The best internal option for second base right now would be Jared Triolo. For years, Triolo was one of the most unheralded prospects in the Pirates’ system. His lowest single-season wRC+ throughout his minor league career was 110, meaning at his worst, he was still 10% better than average. Triolo’s first promotion to the bigs was not great. His first 137 plate appearances yielded a .273/.350/.314 triple-slash, .303 wOBA, and 87 wRC+. While he hit for a good average, and walked at an 8.8% rate, he also did not hit for much power and struck out 30.7% of the time.
Triolo was sent back to Triple-A to figure things out, and when he came back, he looked like a greatly improved player. The 72 plate appearance sample in September saw him bat .350/.457/.567 with a .440 wOBA, and 178 wRC+. He walked nearly twice as often with a 16.7% walk rate, but still struck out about 30% of the time (29.2%). However, what makes this sample size worrying is the stratospheric .514 batting average on balls in play, which is unsustainable in any sense of the word.
However, even when his BAbip falls below .500, there were many positives to be taken from his September sample size. Triolo was barreling up the ball much more frequently with a 90.4 MPH exit velo, 12.8% barrel rate, and 38.5% hard-hit rate. This is significantly better than the 84.8 MPH exit velo, 2.5% barrel rate, and 30% hard-hit rate Triolo owned in his first promotion.
Triolo has always been known for his athleticism and defensive capabilities. His primary position throughout the minor leagues was third base, but he was more than talented enough to move to another position. Triolo played second base for 87 innings, but racked up +1 defensive runs saved, and +2 outs above average.
Another player currently on the 40-man roster who could have a shot at second base is Liover Peguero. Peguero started off his MLB career hot, batting .274/.323/.462 through his first 129 plate appearances. Although he had a mediocre 6.2% walk rate and 27.9% strikeout rate, he hit for good pop with a .188 ISO and six home runs. His 88 MPH exit velocity, 7.1% barrel rate, and 35.7% hard hit rate were slightly below average, but still manageable.
Peguero may have secured his grasp on the second base role, had it not been for a poor final home stretch. In his last 84 plate appearances, Peguero batted .185/.214/.247 with a wRC+ of just 20. Keep in mind Austin Hedges finished the 2023 regular season with a 24 wRC+. Peguero struck out at a 36.9% rate and only walked in 3.6% of his plate appearances. The power he once showed in his first showing had disappeared as he only had an ISO of .062 with just one home run.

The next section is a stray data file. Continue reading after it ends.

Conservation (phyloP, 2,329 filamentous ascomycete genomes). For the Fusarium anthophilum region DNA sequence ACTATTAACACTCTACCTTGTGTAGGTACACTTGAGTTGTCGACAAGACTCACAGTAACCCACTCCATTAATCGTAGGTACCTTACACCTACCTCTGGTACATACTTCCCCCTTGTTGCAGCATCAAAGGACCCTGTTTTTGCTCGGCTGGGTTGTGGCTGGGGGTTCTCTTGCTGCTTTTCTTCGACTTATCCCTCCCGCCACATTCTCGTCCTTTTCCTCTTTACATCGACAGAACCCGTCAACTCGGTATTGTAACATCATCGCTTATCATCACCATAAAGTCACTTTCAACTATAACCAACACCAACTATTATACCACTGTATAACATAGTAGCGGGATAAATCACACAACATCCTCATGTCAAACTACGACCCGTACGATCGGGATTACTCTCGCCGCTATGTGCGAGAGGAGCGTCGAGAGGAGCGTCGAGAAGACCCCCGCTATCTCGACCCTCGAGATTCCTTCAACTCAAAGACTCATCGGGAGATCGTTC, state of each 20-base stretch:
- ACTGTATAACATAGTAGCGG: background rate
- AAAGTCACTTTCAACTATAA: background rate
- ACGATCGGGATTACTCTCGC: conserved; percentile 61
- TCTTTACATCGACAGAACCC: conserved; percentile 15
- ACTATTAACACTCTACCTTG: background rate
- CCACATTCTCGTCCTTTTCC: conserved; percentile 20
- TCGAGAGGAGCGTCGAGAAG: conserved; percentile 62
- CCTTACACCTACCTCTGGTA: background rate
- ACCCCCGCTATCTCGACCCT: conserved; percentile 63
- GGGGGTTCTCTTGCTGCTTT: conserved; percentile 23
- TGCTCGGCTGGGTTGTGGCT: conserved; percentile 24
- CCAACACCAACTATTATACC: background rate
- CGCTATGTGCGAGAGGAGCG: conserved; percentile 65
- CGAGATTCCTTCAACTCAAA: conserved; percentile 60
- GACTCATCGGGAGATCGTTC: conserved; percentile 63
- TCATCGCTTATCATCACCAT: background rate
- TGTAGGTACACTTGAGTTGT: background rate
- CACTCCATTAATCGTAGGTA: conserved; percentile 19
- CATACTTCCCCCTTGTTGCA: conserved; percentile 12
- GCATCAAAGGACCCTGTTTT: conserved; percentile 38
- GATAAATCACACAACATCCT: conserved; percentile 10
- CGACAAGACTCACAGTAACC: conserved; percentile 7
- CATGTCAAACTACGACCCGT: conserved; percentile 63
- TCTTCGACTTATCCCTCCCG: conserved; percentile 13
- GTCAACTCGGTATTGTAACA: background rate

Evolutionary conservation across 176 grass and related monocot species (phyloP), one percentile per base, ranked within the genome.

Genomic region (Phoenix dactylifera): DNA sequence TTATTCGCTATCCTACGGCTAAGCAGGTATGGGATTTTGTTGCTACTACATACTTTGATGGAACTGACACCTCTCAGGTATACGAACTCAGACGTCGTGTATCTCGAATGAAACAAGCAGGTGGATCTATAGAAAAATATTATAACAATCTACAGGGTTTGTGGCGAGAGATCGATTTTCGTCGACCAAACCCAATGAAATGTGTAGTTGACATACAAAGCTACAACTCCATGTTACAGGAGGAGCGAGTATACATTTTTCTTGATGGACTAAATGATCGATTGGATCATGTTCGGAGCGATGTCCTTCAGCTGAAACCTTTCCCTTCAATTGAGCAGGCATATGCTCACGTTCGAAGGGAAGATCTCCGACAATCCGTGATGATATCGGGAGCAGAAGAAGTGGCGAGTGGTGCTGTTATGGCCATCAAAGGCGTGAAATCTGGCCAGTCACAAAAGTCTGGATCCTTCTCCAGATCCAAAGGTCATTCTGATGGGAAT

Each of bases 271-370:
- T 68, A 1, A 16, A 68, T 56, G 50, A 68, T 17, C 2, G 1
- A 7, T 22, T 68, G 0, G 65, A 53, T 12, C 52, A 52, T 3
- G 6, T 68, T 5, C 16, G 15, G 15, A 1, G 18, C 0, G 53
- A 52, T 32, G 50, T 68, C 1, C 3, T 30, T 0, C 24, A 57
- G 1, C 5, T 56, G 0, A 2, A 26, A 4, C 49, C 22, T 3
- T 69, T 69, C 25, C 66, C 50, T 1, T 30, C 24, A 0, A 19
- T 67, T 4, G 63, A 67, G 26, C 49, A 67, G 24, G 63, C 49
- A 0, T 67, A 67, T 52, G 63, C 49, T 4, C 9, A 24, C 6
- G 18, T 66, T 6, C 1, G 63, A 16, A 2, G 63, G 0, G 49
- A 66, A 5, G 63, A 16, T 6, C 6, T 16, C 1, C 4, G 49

Peguero split his time between shortstop and second base. His defense at second base received mixed reviews. While he had -4 DRS, he also was considered average in the eyes of OAA at zero. However, he was worse at shortstop with -3 DRS and -1 OAA.
A third option is Nick Gonzales. Gonzales saw much less playing time than Peguero did in the majors, only appearing at the plate 128 times. He struggled, only hitting .209/.268/.348 with a .268 wOBA, and 64 wRC+. He had a 4.7% walk rate and 28.1% strikeout rate. However, Gonzo did well at Triple-A, batting .281/.379/.507 with a .388 wOBA, and 121 wRC+. Gonzales also had a good second half at Triple-A with a 141 wRC+, cutting his strikeout rate to 23.8%.
Gonzales’ second base defense looked fine as he had -1 DRS and +1 OAA in 230.2 innings. He’s never been lauded as an outstanding defensive 2B, but can hold his own at the position. He’s always projected as an average, maybe slightly above average defender at the position. He also logged 59 innings at short with +1 DRS and 0 OAA.
The fourth and final potential internal option for second base is Ji Hwan Bae. Bae was not a great hitter, slashing just .231/.291/.311 with a .272 wOBA, and 66 wRC+. Bae had an 8.1% walk rate, but also struck out 24.8% of the time. He hit just two home runs with an ISO under .100, but he did swipe 24 bases and was worth +2.9 base running runs. But it’s not like Bae was always a horrible hitter throughout the year. On June 9th, he was hitting .277/.335/.361. Sure, he had no power, but a .277 AVG and .335 OBP with his speed his a real threat.
Bae’s second base defense was not received well. He had -6 DRS and -2 OAA. But Bae looked decent out in center field this past season. He had -1 DRS, but +3 OAA. His throws from the outfield were also fairly strong, as he was in the 69th percentile of throwing velocity among position players at 87.5 MPH. Among center fielders, he was above average, coming in at 35 out of 65 qualified center fielders.